The largely poor and rural state of Mississippi suffers from the highest rate of childhood poverty in the country, along with some of the lowest scores on standardized tests. A legacy of racism and segregation are among the roadblocks that keep the children of Mississippi from reaching their full potential. See all our Special Reports

Southern Poverty Law Center: Mississippi’s charter funding is unconstitutional

Reimagine Prep is one of the charter schools operating in Jackson. Photo: Imani Khayyam JACKSON, Miss. — A new charter school provision would drain local money away…

Schools in the poorest state become even poorer

Can Mississippi schools get ahead after a new round of budget cuts?

When it comes to student achievement, facilities matter

JACKSON — Yazoo County School District Superintendent Becky Fischer said the lights in the high school in her district were so old, they could not even find bulbs for them…

How deaf kids learn in Mississippi

Dr. Sandra Edwards, superintendent at the Mississippi School for the Deaf, is a CODA, or “child of a deaf adult.” She says she knew American Sign Language, or…

What it’s like to be a transgender student in Mississippi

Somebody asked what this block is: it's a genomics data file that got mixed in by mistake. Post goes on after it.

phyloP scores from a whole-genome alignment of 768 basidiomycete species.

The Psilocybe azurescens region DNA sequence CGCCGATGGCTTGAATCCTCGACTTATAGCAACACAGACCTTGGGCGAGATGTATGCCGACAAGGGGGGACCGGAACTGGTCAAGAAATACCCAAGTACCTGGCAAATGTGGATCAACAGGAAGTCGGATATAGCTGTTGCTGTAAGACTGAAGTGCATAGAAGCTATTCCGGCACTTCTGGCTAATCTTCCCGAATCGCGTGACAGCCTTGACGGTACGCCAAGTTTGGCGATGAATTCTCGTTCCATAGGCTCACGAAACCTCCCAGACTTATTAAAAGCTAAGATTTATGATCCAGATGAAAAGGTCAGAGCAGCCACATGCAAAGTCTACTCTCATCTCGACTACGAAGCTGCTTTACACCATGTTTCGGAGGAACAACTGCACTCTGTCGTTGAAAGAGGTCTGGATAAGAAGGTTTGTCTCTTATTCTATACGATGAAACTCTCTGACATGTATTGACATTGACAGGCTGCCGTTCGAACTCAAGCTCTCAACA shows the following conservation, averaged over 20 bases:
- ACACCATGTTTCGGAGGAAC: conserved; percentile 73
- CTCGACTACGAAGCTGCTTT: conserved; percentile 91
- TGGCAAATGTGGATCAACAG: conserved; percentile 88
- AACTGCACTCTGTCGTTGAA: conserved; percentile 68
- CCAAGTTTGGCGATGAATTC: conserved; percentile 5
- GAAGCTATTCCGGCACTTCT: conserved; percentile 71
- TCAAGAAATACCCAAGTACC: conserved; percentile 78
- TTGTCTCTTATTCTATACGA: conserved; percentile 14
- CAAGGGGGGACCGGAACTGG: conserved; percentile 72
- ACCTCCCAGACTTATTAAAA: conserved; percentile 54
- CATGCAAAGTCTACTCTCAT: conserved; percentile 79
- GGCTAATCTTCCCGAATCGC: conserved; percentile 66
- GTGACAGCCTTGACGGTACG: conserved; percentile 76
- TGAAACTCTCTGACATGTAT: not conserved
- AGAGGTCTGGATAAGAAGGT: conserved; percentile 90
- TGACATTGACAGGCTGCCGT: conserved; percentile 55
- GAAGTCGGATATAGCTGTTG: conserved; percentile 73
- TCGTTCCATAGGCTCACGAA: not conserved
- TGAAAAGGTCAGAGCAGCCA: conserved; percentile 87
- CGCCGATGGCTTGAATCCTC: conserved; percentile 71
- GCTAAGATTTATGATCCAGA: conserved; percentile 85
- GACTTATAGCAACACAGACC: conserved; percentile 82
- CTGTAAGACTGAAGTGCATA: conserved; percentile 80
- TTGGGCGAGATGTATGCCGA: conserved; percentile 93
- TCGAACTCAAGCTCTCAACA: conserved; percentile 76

A state refuses to comply with Obama's new rules protecting transgender kids in schools; here's what it felt like to be one of those kids

From Brown v. Board to Cleveland, Mississippi, a history fraught with injustice

Jennifer Riley-Collins is the executive director of the ACLU of Mississippi. May 17th marked the 62nd anniversary of Brown v. Board of Education, the landmark case that…


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How Mississippi got an award for education

Mississippi, usually at the bottom of national lists, gets recognized for academic improvement

Mississippi stalls on Obama directive for transgender students

The Obama Administration has issued a directive protecting the civil rights of transgender students. Photo: AP Photo/Carolyn Kaster, File Mississippi may ignore a federal directive to…

“Education costs money,” says state superintendent in Mississippi

If state were adding, not cutting education funding, she’d pour it into early education